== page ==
The years I’ve spent in cooperative housing have been the best of my life. Like a dorm dweller, I’ve made friends through the intense intimacy resulting from close proximity. Like a Greek, I’ve helped to host enormous, exciting open houses as well as intimate, in-house social functions. Like a renter, I’ve performed duties that make a residence not merely livable but hospitable. A co-op has benefits seemingly unique to each of these living options, as well as one no other housing alternative can boast: Members own their co-ops. I define this collective ownership and the resulting economic democracy as socialism. My co-op is the less than cheap, more than fun, always educational living experience of practical socialism.
I’ve been living in Robert Owen Cooperative since Fall Term 2000. Any generalizations I make about co-op living apply only during the Fall-Winter, and only to the Central Campus houses governed by the Inter-cooperative Council. The two North Campus co-ops, the ICC managed apartments, and the independent co-ops all offer experiences different enough from mine that this commentary doesn’t apply. In a co-op, a democratic power structure oversees every job, from porch clean to president. I’ve had to take sides in countless arguments about house and ICC politics. These struggle sessions have broken the rosy lenses of some of my idealistic friends, leaving them almost as cynical about collectivism as former Soviets. Their disillusionment has biased my view on the ICC’s governance. Consider these disclaimers as I discuss co-operative life.
When I first moved into Owen, it would have been impossible for me to know all my housemates before my lease went into effect. To avoid moving in almost blind, I focused my myopic vision of membership by collecting information. To make an informed, educated decision, I asked co-opers where they wished they’d lived and chose my house accordingly. As for the kinds of houses, a crude comparison offers an unfair analogy: There’s socialism akin to Cuba or socialism akin to Sweden.
A Cuban house provides a nice place for wild parties, but the standard of living is relatively low and the crime rate is relatively high. A Swedish house provides a safe, bountiful environment where people still say, “Skoal!” but the waitlist for residence is often long. If interested in a more Scandinavian situation, move quickly, as the nice houses fill up the fastest. Bring this co-op-ed piece to the ICC office on William Street, show this paragraph to whoever’s signing contracts, and ask for directions to Stockholm. If looking to live in Havana, sign a contract only days before moving in, and ask about the house named after what Peter Fonda passes to Jack Nicholson in Easy Rider. The prospective member chooses a community, and the nature of a co-op’s benefits and the extent of a co-op’s drawbacks depend on this choice.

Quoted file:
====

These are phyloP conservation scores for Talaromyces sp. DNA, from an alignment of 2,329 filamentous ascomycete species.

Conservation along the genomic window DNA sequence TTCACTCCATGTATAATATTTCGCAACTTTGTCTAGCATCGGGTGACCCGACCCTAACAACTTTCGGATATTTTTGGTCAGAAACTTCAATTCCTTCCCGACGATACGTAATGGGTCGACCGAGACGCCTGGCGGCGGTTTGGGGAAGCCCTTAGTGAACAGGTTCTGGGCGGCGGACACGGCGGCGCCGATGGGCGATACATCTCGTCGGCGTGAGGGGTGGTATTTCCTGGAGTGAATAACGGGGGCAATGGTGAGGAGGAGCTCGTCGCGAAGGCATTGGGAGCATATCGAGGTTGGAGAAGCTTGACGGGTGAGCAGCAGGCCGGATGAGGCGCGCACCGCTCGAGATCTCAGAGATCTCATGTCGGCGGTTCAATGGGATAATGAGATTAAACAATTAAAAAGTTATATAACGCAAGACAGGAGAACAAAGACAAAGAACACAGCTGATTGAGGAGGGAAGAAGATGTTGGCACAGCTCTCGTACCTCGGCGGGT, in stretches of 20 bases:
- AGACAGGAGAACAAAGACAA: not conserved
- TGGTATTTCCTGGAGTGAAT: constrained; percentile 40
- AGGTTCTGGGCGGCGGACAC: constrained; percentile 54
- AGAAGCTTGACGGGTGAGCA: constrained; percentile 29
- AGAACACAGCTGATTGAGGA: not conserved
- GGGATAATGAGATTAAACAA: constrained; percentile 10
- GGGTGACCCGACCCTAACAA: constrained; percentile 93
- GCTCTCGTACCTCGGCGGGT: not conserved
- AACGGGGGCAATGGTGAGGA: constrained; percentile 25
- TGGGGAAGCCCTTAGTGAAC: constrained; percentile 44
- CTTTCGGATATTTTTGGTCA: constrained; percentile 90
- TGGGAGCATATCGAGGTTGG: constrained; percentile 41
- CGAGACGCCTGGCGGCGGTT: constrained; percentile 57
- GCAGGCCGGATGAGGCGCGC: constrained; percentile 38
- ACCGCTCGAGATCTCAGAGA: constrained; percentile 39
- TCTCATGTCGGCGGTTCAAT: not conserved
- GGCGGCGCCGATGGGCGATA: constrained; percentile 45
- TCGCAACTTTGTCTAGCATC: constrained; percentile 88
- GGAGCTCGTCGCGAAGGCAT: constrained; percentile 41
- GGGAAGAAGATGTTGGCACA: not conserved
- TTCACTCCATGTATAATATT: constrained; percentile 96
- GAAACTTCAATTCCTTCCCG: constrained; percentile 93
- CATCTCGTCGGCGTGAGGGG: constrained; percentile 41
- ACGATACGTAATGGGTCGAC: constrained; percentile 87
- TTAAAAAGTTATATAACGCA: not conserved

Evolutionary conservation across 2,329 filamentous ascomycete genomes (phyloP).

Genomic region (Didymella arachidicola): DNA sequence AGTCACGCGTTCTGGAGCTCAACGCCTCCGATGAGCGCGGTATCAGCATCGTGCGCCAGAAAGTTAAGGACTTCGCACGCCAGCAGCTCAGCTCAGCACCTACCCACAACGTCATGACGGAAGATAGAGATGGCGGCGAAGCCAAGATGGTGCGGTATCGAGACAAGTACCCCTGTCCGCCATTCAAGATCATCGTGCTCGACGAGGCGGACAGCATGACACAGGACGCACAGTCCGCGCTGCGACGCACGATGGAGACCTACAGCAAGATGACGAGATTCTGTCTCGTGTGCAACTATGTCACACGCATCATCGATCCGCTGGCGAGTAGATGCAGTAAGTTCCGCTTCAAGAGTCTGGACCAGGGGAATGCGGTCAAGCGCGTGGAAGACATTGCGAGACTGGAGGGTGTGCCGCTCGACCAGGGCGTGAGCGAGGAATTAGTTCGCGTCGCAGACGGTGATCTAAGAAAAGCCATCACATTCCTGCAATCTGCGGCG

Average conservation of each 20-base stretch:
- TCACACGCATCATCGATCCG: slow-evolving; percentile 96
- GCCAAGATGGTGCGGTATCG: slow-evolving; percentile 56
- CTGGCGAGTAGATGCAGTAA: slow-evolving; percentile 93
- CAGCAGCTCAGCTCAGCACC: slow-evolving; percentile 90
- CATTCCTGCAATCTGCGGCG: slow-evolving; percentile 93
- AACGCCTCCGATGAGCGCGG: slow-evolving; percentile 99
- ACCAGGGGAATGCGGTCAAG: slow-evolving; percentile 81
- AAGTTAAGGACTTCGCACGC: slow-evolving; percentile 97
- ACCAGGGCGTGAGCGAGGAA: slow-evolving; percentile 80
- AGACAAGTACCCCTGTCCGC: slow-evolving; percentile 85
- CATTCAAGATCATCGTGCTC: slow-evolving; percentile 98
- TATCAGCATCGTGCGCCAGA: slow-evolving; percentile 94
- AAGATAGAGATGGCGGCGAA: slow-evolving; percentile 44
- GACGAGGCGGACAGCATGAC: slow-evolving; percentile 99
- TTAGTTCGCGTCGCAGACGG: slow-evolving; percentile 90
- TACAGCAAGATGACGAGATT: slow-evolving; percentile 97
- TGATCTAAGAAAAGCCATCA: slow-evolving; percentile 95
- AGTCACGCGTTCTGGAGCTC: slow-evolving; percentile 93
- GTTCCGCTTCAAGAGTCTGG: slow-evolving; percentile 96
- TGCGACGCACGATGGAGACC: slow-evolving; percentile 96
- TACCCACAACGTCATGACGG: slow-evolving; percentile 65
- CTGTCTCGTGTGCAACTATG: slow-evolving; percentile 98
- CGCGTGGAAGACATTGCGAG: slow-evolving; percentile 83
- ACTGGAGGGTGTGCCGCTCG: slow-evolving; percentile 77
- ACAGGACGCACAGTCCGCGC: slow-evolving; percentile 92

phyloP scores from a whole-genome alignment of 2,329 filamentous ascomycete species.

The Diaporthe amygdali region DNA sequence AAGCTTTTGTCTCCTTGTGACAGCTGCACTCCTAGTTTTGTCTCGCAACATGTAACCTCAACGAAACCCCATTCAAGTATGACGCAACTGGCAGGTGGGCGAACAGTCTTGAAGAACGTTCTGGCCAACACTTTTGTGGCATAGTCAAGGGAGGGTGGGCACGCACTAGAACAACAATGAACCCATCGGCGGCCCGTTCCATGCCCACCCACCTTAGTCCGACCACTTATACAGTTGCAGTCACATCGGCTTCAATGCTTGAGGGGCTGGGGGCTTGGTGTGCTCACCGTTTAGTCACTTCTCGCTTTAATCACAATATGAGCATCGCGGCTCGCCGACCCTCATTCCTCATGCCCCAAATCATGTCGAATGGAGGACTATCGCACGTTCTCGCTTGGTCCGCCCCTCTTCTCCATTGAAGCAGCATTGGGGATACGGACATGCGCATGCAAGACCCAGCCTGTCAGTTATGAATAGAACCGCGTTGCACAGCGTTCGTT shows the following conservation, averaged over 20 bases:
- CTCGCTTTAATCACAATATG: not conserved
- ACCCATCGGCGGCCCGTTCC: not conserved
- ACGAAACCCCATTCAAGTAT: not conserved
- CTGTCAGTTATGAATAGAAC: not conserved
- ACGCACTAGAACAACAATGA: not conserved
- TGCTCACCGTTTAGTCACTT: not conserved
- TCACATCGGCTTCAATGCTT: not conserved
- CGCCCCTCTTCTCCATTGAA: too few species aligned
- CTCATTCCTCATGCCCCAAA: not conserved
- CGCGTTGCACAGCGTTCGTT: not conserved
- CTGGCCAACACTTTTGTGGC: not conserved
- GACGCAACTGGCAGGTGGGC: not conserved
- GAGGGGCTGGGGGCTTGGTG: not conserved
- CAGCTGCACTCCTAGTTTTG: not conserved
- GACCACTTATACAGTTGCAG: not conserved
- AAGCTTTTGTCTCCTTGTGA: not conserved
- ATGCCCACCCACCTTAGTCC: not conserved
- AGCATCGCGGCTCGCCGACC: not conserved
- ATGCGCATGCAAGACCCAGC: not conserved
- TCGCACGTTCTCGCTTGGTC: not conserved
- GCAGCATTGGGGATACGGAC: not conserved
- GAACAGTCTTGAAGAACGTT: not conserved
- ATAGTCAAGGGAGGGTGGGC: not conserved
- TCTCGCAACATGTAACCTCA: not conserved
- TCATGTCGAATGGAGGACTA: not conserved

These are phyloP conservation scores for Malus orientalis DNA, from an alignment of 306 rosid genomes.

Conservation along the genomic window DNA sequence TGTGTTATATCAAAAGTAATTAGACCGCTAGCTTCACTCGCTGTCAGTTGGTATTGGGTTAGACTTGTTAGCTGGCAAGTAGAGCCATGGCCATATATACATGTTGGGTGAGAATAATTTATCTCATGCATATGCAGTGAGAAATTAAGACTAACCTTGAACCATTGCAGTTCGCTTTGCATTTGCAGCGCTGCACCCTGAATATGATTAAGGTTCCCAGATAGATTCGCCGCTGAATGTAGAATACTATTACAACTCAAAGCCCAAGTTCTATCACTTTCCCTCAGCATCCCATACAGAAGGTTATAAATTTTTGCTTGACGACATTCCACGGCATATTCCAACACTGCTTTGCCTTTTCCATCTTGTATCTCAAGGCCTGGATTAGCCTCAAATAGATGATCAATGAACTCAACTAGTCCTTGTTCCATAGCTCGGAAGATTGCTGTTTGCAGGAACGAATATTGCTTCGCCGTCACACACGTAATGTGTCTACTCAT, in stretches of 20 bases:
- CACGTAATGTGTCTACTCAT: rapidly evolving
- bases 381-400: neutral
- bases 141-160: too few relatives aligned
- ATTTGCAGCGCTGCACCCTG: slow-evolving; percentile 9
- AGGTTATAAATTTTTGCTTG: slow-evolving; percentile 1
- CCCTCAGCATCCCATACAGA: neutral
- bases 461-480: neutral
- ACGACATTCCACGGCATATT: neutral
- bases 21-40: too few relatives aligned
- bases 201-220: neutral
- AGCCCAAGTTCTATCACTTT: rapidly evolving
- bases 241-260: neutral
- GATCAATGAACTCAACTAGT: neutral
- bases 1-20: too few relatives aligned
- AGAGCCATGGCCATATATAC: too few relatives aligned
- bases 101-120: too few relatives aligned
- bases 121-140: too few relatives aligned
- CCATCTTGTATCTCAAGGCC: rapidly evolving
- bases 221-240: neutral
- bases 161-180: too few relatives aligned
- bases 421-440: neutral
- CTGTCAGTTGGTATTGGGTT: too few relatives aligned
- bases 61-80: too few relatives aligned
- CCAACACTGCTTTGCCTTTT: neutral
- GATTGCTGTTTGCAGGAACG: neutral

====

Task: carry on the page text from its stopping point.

One particular misconception has disenchanted more working class heroes than any other: the contention that low cost is the primary benefit of co-operative housing, or should be. When I scrutinize the apparent financial incentive of my living situation, I conclude that cost is at best a marginal benefit. Two years ago, my mom asked me if my two roommates and I were really paying $1,155 for one room. I reminded her that food was included – we only paid about $825 to share one room. A year ago, a friend’s mom asked him if he and his roommate were really paying $832 for one room. He reminded her that food was included – they only paid about $612 for one room. “In the Fall/Winter, singles in the houses are given to returning members,” according to the ICC website: www.icc.coop/about. This year I pay roughly $306 for my own room, but I’ve been living here since Clinton was in office, so I get an exceptional deal in a house full of marginal savings.
Nevertheless, I pay what would be moderately low rent for far more than a residence. With these charges, I finance a community that challenges me to practice cooperative principles, and has taught me a great deal when my ideals have failed. If I could add one requirement for a degree from the University, it would be for everyone to spend at least a semester living in a co-op. Living in Owen, I’ve learned more about group dynamics than in any of my psych classes, more about socialist politics than in any of my history classes, and more about housekeeping than during an entire childhood spent with a homemaker. I’ve partied as almost as hard and heard almost as many crazy stories as a rock journalist in the 1970s. And the chicks are great, too.
Brock is an LSA senior.